3. I won’t give up my Khoomei (‘khoomei’ style), No trouble will make the singer forget his songs.
  4. Manchurek (‘khoomei’ style), performed to the accompaniment of the doshpuluur. It is devoted to the singer’s beautiful country.
  5. My Brother, I’ll Sing Borban (Lyrical song in the ‘borbannadyr’ style). The two songs are performed by Khunashtar-ool Oorzhak, young herder from the Sut-Khol state farm, Ozun-Khemchik Region.
  6. The song “My Beloved Girls Ear-Rings” is performed by a herder from Chadaana Region, Ak-ool Kara-Sal to his own accompaniment on the igil (‘sygyt’ style).
  7. “The Tuvan Folk Tunes” are sung (without words) by a Tuvan throat-singing master, Manchakay Sat.
  8. “Song of Khoomeizhi” (‘khoomei’ style), performed by a well-known Tuvan singer M.Dakpay.
  9. “Artyy Saiyr” (name of a place) D. Damba-Darzhaa sings in the ‘kargyraa’ style to the accompaniment of A. Laptan on the byzaanchy.

On Side 2, different Tuvan folk songs and instrumental melodies are recorded.

“Fantasia on Tuvan Folk Songs”. “Song about the Igil”, three old melodies, as well as instrumental pieces. “Dembildey” and “Uzyn-khoyug” are performed by Ak-ool Kara-Sal to his own accompaniment on the igil.

A Tuvan folk musician N. Olzey-ool plays a tune on the reed folk instrument – temir-khomus. It is a bent metal plate with a chipped off lath vibrating when touched by a finger.

Kara-kyz Munzuk sings a modern song “To Summer Pastures” to the accompaniment of the instrumental trio (two chadagans and a chanzy). The song praises the happiness of free work.

http://www.fotuva.org/music/melodii.html

 

FRIENDS OF TUVA : MUSIC OF TUVA

Standard

        

 

                                         

FOBOS: Weather in Kyzyl/Tuva
Kyzyl Weather

 

Music of Tuva

Khoomei In Tuva
The Khoomei Centre in Kyzyl is now online at www.khoomei.ru (also at www.khoomei.narod.ru ).

Overtone Singing – Theory and Instruction 
A selection of items about overtone singing, and how to learn to sing. 

Tuvan National Orchestra
The Tuvan National Orchestra reflects Tuva’s complex cultural history, combining traditional Tuvan instruments, traditional Russian instruments, “modified” Tuvan instruments from Soviet times, and Western classical instruments. The musicians also sing, and the majority of the Orchestra’s repertoire uses voices as well as instruments.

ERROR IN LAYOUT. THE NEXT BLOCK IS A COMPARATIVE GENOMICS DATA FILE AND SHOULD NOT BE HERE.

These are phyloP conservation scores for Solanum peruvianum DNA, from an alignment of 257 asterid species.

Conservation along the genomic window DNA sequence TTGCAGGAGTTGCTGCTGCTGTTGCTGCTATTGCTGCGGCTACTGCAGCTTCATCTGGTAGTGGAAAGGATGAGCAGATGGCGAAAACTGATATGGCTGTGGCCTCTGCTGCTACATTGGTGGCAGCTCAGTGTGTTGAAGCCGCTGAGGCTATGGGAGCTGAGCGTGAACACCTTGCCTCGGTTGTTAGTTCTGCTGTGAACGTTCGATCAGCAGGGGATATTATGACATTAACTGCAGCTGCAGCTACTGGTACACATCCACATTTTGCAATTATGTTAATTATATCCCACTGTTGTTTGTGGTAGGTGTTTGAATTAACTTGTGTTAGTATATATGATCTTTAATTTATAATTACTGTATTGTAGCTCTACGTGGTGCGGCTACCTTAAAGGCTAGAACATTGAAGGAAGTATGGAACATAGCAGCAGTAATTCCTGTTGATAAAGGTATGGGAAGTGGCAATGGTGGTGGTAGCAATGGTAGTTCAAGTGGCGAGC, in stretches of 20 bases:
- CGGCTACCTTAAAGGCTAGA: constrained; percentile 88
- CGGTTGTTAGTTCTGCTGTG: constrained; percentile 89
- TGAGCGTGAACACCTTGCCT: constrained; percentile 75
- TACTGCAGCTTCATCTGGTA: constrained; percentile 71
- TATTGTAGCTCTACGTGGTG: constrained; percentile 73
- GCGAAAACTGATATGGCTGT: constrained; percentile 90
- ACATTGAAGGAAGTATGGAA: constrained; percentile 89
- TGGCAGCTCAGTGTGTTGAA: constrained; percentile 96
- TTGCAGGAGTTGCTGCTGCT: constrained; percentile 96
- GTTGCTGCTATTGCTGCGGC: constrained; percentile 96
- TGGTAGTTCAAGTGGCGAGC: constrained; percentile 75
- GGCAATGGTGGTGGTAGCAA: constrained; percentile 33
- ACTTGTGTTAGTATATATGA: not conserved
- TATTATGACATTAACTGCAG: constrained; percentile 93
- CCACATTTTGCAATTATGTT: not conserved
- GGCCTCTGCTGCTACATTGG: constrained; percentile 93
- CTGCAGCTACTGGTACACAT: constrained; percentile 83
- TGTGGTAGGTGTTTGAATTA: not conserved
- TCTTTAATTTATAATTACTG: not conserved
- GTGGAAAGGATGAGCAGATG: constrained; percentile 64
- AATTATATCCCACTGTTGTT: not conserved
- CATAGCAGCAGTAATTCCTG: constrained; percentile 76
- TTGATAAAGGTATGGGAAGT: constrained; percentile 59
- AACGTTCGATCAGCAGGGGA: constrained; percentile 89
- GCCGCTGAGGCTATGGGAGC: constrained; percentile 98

Discography of Tuvan, Mongolian, and Siberian music 
A list of all the music I’ve been able to catalogue. This periodically falls out of date as I get behind in my work.

Throat Singing Societies 
Overtone enthusiasts from around the world. 

Tuvan Musicians 
WWW pages and news items devoted to the musicians of Tuva.

Tuvan Musical Instruments
Here’s all we know about making, acquiring, and using Tuvan musical instruments. 

Overtone Singers From Around the World 
WWW pages and news items devoted to those who were not fortunate enough to have been born Tuvan, but who have since learned the ways of khoomei. 

Lyrics to the Genghis Blues CD 
Lyrics to the CD featuring Paul Pena and Kongar-ol Ondar, as well as Paul’s tale of his journey through the world of throat singing, description of the songs, an overview of khöömei, and more.

Genghis Blues Radio
Streaming khoomei, 24 hours a day!  Click on the link corresponding to your connection speed.

Tuva Ensemble Live: Review
A review of the Tuva Ensemble’s live CD.

2002 Khoomei Symposium
Took place in Kyzyl; read the detailed announcement here or see their WWW site athttp://www.tuva.ru/dembildei/ .

American Cowboys in Mongolia
An NPR news item (audio) on some cowboy musicians that visited Mongolia.

Collection of Throat-Singing Videos
A cool collection of videos of various throat-singers.

 

http://www.fotuva.org/music/

WIKIPEDIA : TUVAN THROAT SINGING, TUVA

Standard

Tuvan throat singing

From Wikipedia, the free encyclopedia
 
 

The Alash Ensemble

Tuvan throat singing is one particular variant of overtone singing practiced by the Tuva people of southernSiberia.

The art of Tuvan throat singing is a style in which one or more pitches sound simultaneously over a fundamental pitch, producing a unique sound. The history of Tuvan throat singing reaches very far back. Many of the male herders can throat sing, but women are beginning to practice the technique as well. The popularity of throat singing among Tuvans seems to have arisen as a result of geographic location and culture. The open landscape of Tuva allows for the sounds to carry a great distance. Ethnomusicologists studying throat singing in these areas mark khoomei as an integral part in the ancient pastoral animism that is still practiced today. Often, singers will travel far into the countryside looking for the right river, or will go up to the steppes of the mountainside to create the proper environment for throat-singing.[1]